Even before the start of the International Military Tribunal at Nuremberg and the American Military Tribunal at Dachau, the first trial of German war criminals in the U.S. zone of Germany was held between October 8 and October 15, 1945 when staff members of Hadamar, a clinic near Limberg, Germany, were put on trial.

The following quote is from the web site of the United States Holocaust Memorial Museum:

The 1945 Hadamar Trial (October 8-15, 1945) was the first mass atrocity trial in the U.S. zone of Germany following World War II.

In the first months of occupation, American trials had focused solely on classical violations of international law, principally upon the murders of captured Allied service personnel which had occurred in the last months of the war. Yet, the discovery in late March 1945 of the "euthanasia" facility Hadamar near Limburg on the Lahn in west central Germany riveted American attention back home, and galvanized U.S. military authorities to undertake their first efforts to adjudicate crimes associated with the systematic persecutory policies of Nazi Germany.

Hadamar had been a "euthanasia" facility since 1941. Between January and August of that year, some 10,000 institutionalized mentally and physically disabled persons had been gassed there under the auspices of Operation T4. This murderous operation was temporarily halted in August 1941. When it was reinstated in the following summer of 1942, Hadamar medical personnel again began to murder disabled patients. From 1942 until the end of war in May 1945, the facility claimed the lives of an additional 4,400 victims by lethal overdoses of medication.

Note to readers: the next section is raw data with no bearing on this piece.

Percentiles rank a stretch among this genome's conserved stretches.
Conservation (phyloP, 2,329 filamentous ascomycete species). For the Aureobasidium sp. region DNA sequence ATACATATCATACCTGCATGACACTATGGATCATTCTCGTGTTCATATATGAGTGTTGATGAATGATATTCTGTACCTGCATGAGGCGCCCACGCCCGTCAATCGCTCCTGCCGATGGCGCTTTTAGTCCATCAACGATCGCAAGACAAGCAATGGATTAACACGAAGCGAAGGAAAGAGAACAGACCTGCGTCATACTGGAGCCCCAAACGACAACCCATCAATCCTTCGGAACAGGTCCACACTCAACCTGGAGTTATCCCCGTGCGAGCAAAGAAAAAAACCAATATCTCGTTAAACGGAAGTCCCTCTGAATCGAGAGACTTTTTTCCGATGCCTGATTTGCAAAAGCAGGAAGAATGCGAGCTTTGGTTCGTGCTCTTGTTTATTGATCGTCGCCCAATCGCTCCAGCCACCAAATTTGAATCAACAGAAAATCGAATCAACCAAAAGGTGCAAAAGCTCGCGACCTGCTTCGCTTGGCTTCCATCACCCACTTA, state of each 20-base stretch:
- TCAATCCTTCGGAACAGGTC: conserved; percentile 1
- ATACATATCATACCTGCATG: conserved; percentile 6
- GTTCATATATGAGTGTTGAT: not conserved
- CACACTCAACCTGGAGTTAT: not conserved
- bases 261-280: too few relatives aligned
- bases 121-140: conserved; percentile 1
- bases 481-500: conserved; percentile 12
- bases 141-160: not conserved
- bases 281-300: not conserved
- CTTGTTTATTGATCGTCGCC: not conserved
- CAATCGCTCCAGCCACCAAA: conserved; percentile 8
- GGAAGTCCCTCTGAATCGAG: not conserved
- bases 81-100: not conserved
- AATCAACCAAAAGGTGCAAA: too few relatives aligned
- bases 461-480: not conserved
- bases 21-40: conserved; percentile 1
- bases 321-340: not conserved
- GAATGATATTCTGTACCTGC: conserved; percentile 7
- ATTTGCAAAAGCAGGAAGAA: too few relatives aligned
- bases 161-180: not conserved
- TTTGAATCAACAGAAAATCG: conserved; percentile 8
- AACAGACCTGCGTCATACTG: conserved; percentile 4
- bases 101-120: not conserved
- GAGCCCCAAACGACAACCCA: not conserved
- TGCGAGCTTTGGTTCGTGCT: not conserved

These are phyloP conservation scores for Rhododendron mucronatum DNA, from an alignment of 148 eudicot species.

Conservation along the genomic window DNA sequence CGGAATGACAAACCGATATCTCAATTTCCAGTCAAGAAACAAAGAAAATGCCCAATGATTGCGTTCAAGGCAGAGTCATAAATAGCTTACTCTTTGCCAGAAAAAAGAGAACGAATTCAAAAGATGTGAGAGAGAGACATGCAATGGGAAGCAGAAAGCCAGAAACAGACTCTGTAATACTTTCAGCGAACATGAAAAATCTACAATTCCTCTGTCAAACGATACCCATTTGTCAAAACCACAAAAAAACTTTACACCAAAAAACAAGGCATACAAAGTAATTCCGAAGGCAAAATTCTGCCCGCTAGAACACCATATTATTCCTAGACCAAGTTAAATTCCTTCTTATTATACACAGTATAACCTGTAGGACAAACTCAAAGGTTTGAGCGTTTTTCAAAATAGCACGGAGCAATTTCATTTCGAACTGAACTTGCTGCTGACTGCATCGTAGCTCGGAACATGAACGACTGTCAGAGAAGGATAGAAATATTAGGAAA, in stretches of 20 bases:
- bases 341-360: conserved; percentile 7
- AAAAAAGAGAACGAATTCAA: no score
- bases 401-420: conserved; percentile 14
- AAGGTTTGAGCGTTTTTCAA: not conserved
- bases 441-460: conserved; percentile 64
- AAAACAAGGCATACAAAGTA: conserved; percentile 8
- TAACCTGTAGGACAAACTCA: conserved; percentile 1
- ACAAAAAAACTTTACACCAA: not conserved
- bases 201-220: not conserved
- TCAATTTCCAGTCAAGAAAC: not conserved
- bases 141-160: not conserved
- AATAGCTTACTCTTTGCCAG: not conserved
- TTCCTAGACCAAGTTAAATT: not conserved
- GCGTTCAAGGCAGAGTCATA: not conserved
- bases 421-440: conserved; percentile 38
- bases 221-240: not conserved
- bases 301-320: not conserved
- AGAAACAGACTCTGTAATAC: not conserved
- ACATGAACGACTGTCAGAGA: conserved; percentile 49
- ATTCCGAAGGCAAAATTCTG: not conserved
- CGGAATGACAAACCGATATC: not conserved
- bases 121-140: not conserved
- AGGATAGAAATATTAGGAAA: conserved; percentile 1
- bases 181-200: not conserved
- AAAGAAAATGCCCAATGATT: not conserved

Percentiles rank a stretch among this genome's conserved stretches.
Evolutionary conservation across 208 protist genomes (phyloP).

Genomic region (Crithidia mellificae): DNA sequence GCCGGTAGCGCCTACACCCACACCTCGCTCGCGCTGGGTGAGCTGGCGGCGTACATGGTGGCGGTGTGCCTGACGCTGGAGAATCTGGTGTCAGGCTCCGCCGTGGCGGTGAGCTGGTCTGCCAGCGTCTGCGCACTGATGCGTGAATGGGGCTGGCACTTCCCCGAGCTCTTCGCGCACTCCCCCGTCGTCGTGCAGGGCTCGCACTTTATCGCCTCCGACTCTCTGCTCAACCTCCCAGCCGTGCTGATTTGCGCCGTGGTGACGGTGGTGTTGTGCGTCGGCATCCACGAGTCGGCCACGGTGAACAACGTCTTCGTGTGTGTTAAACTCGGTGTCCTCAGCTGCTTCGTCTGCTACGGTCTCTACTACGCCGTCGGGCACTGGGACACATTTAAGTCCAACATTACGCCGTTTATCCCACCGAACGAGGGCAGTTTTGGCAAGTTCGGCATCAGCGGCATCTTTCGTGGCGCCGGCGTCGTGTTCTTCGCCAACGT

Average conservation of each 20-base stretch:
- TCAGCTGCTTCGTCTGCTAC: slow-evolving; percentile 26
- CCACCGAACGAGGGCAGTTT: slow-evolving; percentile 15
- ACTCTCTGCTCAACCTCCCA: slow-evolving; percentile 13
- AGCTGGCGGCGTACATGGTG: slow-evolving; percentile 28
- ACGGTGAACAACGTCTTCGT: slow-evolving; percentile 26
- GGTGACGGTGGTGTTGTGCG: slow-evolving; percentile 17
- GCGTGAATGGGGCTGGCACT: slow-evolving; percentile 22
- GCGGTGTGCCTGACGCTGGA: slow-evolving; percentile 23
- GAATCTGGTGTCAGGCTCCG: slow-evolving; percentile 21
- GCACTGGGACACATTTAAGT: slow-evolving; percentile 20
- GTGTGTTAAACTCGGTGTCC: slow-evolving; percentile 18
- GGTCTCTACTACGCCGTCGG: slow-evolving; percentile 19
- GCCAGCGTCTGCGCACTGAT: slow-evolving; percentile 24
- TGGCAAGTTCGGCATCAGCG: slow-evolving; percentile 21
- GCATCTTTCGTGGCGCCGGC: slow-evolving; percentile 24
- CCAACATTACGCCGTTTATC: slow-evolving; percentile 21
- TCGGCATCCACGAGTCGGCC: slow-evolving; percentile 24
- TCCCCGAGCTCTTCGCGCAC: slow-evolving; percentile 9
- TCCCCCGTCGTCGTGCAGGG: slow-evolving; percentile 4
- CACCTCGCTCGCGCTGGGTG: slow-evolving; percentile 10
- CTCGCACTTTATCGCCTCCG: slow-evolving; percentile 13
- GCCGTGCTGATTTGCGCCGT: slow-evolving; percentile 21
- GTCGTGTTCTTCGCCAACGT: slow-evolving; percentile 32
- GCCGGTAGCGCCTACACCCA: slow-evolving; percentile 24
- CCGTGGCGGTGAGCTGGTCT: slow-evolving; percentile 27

American authorities were initially eager to try Hadamar physicians, nurses, and bureaucratic staff in their custody for the murders of the nearly 15,000 German patients killed at the institution, but quickly discovered that they had no jurisdiction to do so under international law. Before the December 1945 promulgation of Allied Control Council Law No. 10, which allowed the elastic charge of "crimes against humanity," introduced in the indictment of the International Military Tribunal (IMT) at Nuremberg, U.S. military officials could not try German nationals for murdering their fellow citizens. Before Nuremberg, international law restricted them to prosecute crimes committed against their own service personnel and civilian nationals, and those of their allies, in the territories that they held. American prosecutors, however, found a loophole. Among the Hadamar victims were 476 Soviet and Polish forced laborers, who, suffering from tuberculosis, had been sent to their deaths at the facility in the last months of the war. As these civilian forced laborers were citizens of countries allied to the United States, American prosecutors were able to open proceedings against seven Hadamar defendants associated with the murders of the "Eastern workers." On 15 October 1945, chief prosecutor Leon Jaworski, who would gain fame in the 1970s as Watergate Special Prosecutor, won convictions for all the accused. The six-man U.S. military tribunal prescribed death by hanging for Hadamar chief administrator Alfons Klein, and two male nurses, Heinrich Ruoff and Karl Willig. Because of his advanced age, chief physician Adolf Wahlmann, received a life sentence, which was eventually commuted. Two Hadamar administrative staff received sentences of 35 and 30 years, respectively, while the only female defendant, Irmgard Huber, received the lightest sentence, that of 25 years' imprisonment. On 14 March 1946, Klein, Ruoff, and Willig went to the gallows.